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D ESIGNING INNOVATION POLICY DAVID KAPLAN UNIVERSITY OF CAPE TOWN DAVID. UCT. AC. ZA TANZANIAN NATIONAL DISCOURSE ON INNOVATION AND INNOVATION.

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Presentation on theme: "D ESIGNING INNOVATION POLICY DAVID KAPLAN UNIVERSITY OF CAPE TOWN DAVID. UCT. AC. ZA TANZANIAN NATIONAL DISCOURSE ON INNOVATION AND INNOVATION."— Presentation transcript:

1 D ESIGNING INNOVATION POLICY DAVID KAPLAN UNIVERSITY OF CAPE TOWN DAVID. UCT. AC. ZA TANZANIAN NATIONAL DISCOURSE ON INNOVATION AND INNOVATION POLICY MARCH 1

2 I NTRODUCTION THE KEY ISSUE TECHNOLOGY ABSORPTION RATHER THAN INNOVATION IDENTIFYING, ASSIMILATING AND ADAPTING PRODUCTION PROCESSES, CAPITAL EQUIPMENT AND PROODUCTS – THAT ARE OBTAINED FROM ABROAD. PARTICULAR EMPHASIS ON THE PRODUCTION PROCESS 2

3 W HY T ECHNOLOGY A BSORPTION ? Technological transfer and absorption play a critical role in development by allowing technological late-comers to catch up: learning something is easier than inventing it. Catch-up growth through technology absorption from the global economy: import what they knew, export what they want. Hence, the importance of technology absorption through trade and FDI. Technology absorption is particularly relevant to Africa. African manufacturing industries face competitive pressures on two fronts: knowledge intensive economies, and low labor cost economies. Africa in general does not have significant comparative advantage in terms of labor cost must rely more on productivity to compete. However, this is exactly the weakness of African economies greater technology transfer and absorption is critical to strengthen competitiveness. 3

4 T OTAL F ACTOR P RODUCTIVITY (TFP): SSA C OMPARED WITH THE R EST OF THE W ORLD, Regions and income groups Absolute Level(Index, U.S. =100) in 2005 Annual growth rate (%) East Asia and the Pacific Europe and Central Asia Latin America and the Caribbean Middle East and North Africa South Asia Sub-Saharan Africa High-income OECD High-income non-OECD Upper-middle-income Lower-middle-income countries Low-income countries Source: UNIDO, 2009

5 W HAT ARE THE K EY F INDINGS ? While Southern Africa needs more trade (esp. export) and FDI, the potential for technology absorption through existing trade and FDI has not been fully realized. Low absorptive capacity appears to be the leading constraint to greater technology absorption, with the shortage of skills being the most significant factor behind. In addition to improving investment climate, governments could strengthen absorptive capacity through: increasing skills supply, supporting learning through trade, taking more proactive actions to increase FDI spillovers, encouraging firm level R&D activities. 5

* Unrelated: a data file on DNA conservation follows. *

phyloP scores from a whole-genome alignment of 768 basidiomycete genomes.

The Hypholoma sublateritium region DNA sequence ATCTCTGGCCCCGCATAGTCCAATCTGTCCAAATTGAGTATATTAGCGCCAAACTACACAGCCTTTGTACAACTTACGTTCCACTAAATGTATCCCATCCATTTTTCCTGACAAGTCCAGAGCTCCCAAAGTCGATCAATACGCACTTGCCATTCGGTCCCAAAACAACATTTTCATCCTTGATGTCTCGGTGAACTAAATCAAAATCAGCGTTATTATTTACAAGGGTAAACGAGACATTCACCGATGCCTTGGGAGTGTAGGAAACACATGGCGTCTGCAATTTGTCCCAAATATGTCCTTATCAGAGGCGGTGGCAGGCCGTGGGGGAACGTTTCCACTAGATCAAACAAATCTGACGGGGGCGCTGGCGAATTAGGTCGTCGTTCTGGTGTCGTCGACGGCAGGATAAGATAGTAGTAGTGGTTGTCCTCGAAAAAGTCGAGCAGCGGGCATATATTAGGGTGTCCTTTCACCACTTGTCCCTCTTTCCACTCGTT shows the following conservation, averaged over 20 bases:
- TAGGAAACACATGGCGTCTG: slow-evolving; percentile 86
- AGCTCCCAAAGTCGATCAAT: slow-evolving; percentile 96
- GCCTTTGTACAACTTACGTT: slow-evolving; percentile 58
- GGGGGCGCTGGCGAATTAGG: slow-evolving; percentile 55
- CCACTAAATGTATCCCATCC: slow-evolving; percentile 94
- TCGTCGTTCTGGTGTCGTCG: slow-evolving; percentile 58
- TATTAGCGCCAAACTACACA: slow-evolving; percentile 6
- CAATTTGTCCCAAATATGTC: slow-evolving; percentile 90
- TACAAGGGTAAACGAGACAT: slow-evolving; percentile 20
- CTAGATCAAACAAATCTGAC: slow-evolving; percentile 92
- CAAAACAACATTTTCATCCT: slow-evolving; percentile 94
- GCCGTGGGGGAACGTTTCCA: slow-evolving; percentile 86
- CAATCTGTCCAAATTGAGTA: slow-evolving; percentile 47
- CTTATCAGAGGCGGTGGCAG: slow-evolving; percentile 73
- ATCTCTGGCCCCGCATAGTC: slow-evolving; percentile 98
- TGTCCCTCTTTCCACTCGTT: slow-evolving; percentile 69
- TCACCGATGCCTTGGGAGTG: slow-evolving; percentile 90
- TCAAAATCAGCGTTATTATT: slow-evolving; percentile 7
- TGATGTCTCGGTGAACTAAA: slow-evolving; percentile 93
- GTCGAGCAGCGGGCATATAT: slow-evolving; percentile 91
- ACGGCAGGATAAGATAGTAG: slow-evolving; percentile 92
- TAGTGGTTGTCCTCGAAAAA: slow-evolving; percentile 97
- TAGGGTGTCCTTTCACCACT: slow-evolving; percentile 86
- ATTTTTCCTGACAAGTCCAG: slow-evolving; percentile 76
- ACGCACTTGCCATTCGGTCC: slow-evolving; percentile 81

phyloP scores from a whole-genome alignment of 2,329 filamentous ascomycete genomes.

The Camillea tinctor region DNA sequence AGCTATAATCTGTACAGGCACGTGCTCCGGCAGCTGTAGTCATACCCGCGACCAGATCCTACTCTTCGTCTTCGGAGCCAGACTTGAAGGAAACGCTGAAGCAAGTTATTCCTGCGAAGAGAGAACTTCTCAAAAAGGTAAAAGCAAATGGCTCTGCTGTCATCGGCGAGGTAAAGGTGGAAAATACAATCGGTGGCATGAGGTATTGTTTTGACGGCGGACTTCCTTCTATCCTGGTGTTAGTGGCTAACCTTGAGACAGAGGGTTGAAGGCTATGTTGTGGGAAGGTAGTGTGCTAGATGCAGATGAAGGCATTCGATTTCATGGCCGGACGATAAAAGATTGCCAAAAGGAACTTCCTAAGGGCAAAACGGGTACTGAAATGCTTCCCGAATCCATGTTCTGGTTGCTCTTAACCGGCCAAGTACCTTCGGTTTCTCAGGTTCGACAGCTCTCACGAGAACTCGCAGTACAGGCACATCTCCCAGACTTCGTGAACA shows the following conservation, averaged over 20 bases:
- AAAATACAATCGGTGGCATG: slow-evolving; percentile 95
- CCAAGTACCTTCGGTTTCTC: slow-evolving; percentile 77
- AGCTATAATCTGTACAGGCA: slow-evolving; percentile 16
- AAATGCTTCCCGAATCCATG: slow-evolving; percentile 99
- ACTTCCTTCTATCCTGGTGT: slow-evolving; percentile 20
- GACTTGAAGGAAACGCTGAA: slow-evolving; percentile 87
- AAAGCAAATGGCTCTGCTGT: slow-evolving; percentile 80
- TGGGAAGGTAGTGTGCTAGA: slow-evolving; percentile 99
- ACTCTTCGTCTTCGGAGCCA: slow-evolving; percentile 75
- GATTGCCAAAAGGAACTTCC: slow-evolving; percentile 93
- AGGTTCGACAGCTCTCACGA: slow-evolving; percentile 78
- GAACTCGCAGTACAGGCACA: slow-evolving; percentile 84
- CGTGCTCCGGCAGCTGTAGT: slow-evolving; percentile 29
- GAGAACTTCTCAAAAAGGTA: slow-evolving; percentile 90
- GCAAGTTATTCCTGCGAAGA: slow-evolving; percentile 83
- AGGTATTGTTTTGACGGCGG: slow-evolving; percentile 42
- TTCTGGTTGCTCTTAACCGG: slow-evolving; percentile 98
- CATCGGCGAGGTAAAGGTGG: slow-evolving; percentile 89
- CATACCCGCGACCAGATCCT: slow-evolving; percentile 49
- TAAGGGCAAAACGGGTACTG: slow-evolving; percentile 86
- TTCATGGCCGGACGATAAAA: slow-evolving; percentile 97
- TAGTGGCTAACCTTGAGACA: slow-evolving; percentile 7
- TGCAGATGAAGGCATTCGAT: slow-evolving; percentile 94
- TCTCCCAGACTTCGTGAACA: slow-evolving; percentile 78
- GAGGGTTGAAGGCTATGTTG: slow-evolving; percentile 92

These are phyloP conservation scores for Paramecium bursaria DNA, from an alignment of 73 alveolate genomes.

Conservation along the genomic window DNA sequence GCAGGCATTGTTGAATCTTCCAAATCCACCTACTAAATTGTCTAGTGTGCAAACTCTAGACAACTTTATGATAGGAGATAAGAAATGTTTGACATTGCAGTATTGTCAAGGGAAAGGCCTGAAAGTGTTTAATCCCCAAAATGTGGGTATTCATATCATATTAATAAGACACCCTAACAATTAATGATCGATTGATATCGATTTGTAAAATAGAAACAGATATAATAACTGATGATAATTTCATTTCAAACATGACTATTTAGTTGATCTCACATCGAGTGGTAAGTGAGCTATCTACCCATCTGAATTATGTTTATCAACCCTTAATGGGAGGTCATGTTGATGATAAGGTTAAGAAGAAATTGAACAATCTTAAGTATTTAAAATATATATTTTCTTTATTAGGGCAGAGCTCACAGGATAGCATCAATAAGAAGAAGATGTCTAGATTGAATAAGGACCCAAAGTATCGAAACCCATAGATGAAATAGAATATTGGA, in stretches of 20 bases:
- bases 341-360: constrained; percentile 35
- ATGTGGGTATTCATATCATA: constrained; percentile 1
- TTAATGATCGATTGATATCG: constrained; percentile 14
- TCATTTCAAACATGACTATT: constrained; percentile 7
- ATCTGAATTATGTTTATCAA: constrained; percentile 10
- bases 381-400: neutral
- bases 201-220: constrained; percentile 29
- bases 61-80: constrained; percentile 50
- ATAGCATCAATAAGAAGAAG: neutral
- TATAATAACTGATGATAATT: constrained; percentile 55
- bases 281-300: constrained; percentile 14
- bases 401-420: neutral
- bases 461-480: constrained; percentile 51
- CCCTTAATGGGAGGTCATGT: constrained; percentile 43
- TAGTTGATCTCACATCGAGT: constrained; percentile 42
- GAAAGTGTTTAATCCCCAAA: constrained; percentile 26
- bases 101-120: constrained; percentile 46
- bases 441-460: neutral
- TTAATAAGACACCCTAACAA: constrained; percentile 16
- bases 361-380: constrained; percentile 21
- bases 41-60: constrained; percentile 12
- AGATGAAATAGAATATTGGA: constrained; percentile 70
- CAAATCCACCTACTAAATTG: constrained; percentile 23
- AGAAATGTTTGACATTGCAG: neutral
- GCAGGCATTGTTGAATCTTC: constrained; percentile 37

6 C HANNELS F OR TECHNOLOGY ACQUISITION ABSORPTION 6

7 C HANNELS OF TECHNOLOGY ABSORPTION TRADE Learning By Exporting Increased global competition increases firm incentives to invest in technology absorption. Firms exporting in Mauritius to advanced economies invested in new machinery and equipment as compared to those exporting to the region investing in second hand equipment Acquisition of machinery and equipment 80 percent of the firms in South Africa (NIS) and 54 percent of the firms in Mauritius (WB ES) cite acquisition of machinery, equipment and software as their primary channel by which they acquire new technology. 7

8 C HANNELS OF TECHNOLOGY ABSORPTION FDI Brings in positive spillovers – e.g. access to foreign technologies and management practices. Some evidence to show greater investment in training and technology absorption in South Africa and Mauritius. TRADE IN KNOWLEDGE Licensing of Technology acquired from the trading partners Technology agreement with MNCs as in the case of South African auto component industry. Acquisition of technology and know-how from their suppliers of materials and equipment, foreign or domestic. Stronger IPR regime Increases incentives for firms to invest in technology absorption. 8

9 C HANNELS OF TECHNOLOGY ABSORPTION SKILLS TRANSFER Technical consulting services provided by equipment suppliers Hiring skilled expatriate labor FIRM LEVEL PROCESS AND PRODUCT DEVELOPMENT AND R&D With a strong emphasis on process and product development INDUSTRY RESEARCH INSTITUTIONS LINKAGES Limited in most industries 9

10 P OLICY OPTIONS FOR GREATER TECHNOLOGY ABSORPTION 10

11 G OVERNMENT S UPPORT FOR I NNOVATION AND T ECHNOLOGY A BSORPTION Basic level: Creating a supportive business environment, in which firms driven by profit motives will seek to update their technology in the best way they can. Addressing market failure: Beyond those general policies, governments will also need to intervene at the industry and firm levels. Four potential areas of public policy intervention based on findings in this study: Skills development; Learning through trade; FDI spillovers; R&D activities. 11

12 FDI S PILLOVERS – AN ILLUSTRATIVE EXAMPLE First-order challenge is to attract FDI, but spillover does not happen automatically. Need proactive policy actions. Providing incentives to foreign investors for deliberate actions aimed at technology transfer. Ensure the extra cost is fully compensated for. Linked to performance and results. Can be offered by government as well as domestic firms. Encouraging domestic firms learning efforts and strengthen their absorptive capacity. 12

13 A STRONG LINK WITH INDUSTRIAL POLICY SUPPORT FOR TECHNOLOGY ABSORPTION IS ONLY ONE PART OF FIRM AND INDUSTRY UPGRADING NEW INDUSTRIAL POLICY – DEFINED IN CLOSE COLLABORATION WITH FIRMS AND FIRM LEVEL ASSOCIATIONS 13

14 T HANK YOU 14


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